Our Personal Stories Part 2: Elli's Experience With Baby Sleep

Have you ever thought to yourself, “I can’t imagine how anyone chooses to sleep train!?”, well I did too, but then I sleep trained. Sarah and I usually write our blogs together but we’re sharing our personal stories, so it’s just me, Elli, here today. I’ve contemplated sharing this story with you all for a while and was nervous to do so, but I think it will help everyone. This is for you if you have sleep trained in the past and regret having done so (you’re in good company friend), if you attempted to sleep train and gave up, or even if you would never do so, because I think it will shine light on how some families get to this place too. If you’re triggered by sleep training in any way, you may want to skip this one. 

When my first baby was born, he was rather typical as far as a newborn goes. Pretty sleepy in the early days, then not so much after the first few weeks. I am a planner by nature (and past profession), so I had read a few books on baby sleep during my pregnancy. I didn’t know it then but they were all the wrong books. The books I had read blamed parents for their baby’s normal sleep habits, warned against creating negative sleep crutches, and set the expectation for me that by 3 or 4 months my baby would and should be sleeping through the night. So there I was, trying to support my baby to sleep, but being very careful to not let him fall asleep nursing - because that was written to be the worst possible thing I could do for him and my future sleep (the “dreaded” feed to sleep association). I didn’t know how often babies should sleep and I didn’t feel empowered to follow my instincts so I found a document online that outlined how long babies should be awake for between sleeps, how many naps they should take, and how much total sleep they should be getting in 24 hours. 

If you haven’t already guessed, this led me to feel like a complete and utter failure as a mom when my highly sensitive, low sleep total baby, straight up did not follow these norms. Eventually, I listened to my instincts and fell into a pattern where I settled into holding him or occasionally nursing him to sleep, contact napping, and just feeding back to sleep all night long. I remember my aunt offering to come help with him at night and I told her that it was okay because he just nursed right back to sleep quickly and that was manageable for me. 

Then he turned 4 months. 

Like most babies, sleep got really tricky at 4 months.  The broken sleep that was manageable for me to this point turned completely unmanageable when he started splitting his nights, Every. Single. Night. For those of you who are lucky enough to not know what a split night is, it’s a 2 hour wakeful period in the middle of the night where no matter what you do, your baby does not go back to sleep until enough sleep pressure has built back up to get back to sleep until morning. So I did what every tired mom does, I asked google what to do.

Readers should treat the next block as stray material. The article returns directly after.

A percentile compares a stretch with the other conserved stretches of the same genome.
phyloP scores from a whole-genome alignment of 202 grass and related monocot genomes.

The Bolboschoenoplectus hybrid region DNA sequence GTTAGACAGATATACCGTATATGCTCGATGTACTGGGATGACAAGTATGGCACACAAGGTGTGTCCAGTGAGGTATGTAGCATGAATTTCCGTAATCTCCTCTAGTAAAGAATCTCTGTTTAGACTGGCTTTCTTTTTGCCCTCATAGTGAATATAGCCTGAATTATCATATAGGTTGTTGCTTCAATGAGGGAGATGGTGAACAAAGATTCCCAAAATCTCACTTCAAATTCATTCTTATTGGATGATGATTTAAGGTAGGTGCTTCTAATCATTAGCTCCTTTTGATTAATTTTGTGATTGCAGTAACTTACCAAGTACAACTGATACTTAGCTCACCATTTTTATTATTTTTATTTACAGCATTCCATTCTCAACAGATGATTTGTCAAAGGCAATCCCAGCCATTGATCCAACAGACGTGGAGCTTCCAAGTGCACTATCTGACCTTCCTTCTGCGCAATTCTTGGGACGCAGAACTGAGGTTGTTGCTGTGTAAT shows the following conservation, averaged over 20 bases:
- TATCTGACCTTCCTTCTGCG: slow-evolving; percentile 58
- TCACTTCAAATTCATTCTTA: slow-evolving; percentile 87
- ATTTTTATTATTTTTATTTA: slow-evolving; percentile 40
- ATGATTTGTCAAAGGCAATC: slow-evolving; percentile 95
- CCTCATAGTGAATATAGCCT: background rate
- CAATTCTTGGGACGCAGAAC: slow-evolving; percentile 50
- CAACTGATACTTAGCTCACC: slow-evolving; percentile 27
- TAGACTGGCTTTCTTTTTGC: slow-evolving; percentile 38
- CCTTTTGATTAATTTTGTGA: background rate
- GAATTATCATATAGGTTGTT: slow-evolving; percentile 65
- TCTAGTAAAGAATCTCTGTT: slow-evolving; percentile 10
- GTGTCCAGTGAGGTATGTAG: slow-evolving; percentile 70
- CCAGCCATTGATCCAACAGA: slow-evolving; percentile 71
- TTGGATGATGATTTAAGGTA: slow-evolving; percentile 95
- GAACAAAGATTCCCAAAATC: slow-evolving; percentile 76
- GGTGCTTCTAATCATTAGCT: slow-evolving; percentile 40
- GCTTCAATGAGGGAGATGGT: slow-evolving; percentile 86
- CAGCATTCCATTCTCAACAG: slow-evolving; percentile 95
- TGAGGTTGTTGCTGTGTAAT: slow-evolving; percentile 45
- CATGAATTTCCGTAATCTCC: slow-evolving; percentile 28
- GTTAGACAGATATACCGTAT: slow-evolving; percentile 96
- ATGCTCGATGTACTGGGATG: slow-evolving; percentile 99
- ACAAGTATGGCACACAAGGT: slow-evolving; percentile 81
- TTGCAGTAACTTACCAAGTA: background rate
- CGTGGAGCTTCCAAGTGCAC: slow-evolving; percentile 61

The responses hit hard. “There’s a permanent shift at 4 months”, “it doesn’t get better until you make a change (read sleep train)”, “your accidentally parenting”, “your baby is freaking out from falling asleep in your arms and waking up without you”, and of course, “you need to teach him to self soothe by putting him down drowsy but awake”. But still sleep training didn’t align with my parenting values so on I went. 

As the weeks continued, and the content I had filled my newsfeed with continued to permeate into my thoughts, I started to feel more and more like I needed to make a change. So I started to look for gentle sleep solutions. Five years ago, the gentle sleep solutions included pick up/put down, and the chair method/Sleep Lady Shuffle. If you don’t know me well, these are not gentle in my books, they’re just more gentle than extinction or Ferber felt to me. So with the support of a sleep consultant who never actually spoke to me on the phone, we weaned off of all “sleep crutches” cold turkey, while sitting close to the crib but being warned not to touch or talk to him too much. I still can remember how much he cried and how much I resisted every instinct in my body telling me to go pick him up and feel terrible for ever choosing that path. 

I wanted to share this because I know I’m not the only one who has ever felt like it was their only option. I know I’m not the only one who struggled with sleep and made a choice she regrets. I also know that there are some families out there that are currently struggling with the decision of what to do about their little one’s sleep so that they can get more sleep as a family. 

If you regret sleep training, please know that you’re not alone. You can read our open letter to the mom who regrets sleep training here

If you are considering making a change around your baby’s sleep, I want you to know the one thing I wish I knew 4 years ago; you don’t have to sleep train to get more sleep. Society will make you feel like it’s the only answer. Emails you get from baby apps and brochures you get from your pediatrician’s office will totally pathologize your baby’s normal sleep patterns and sell you their solution of sleep training. Many will blame you for not having “taught” your baby the “skill” of self-soothing, but know this; you are doing completely amazing. 

You can still make a change that will benefit your whole family if sleep isn’t working well right now. We are absolutely here for making changes to the things that no longer work for your family. Just know that you can do this without having to go against your instincts to do so. You can make changes that leave you feeling close and connected to your baby, and we’re always here to help you if you need it! 

Categories: : Normal Infant & Toddler Sleep, Sleep Associations, Sleep Support, Sleep Without Sleep Training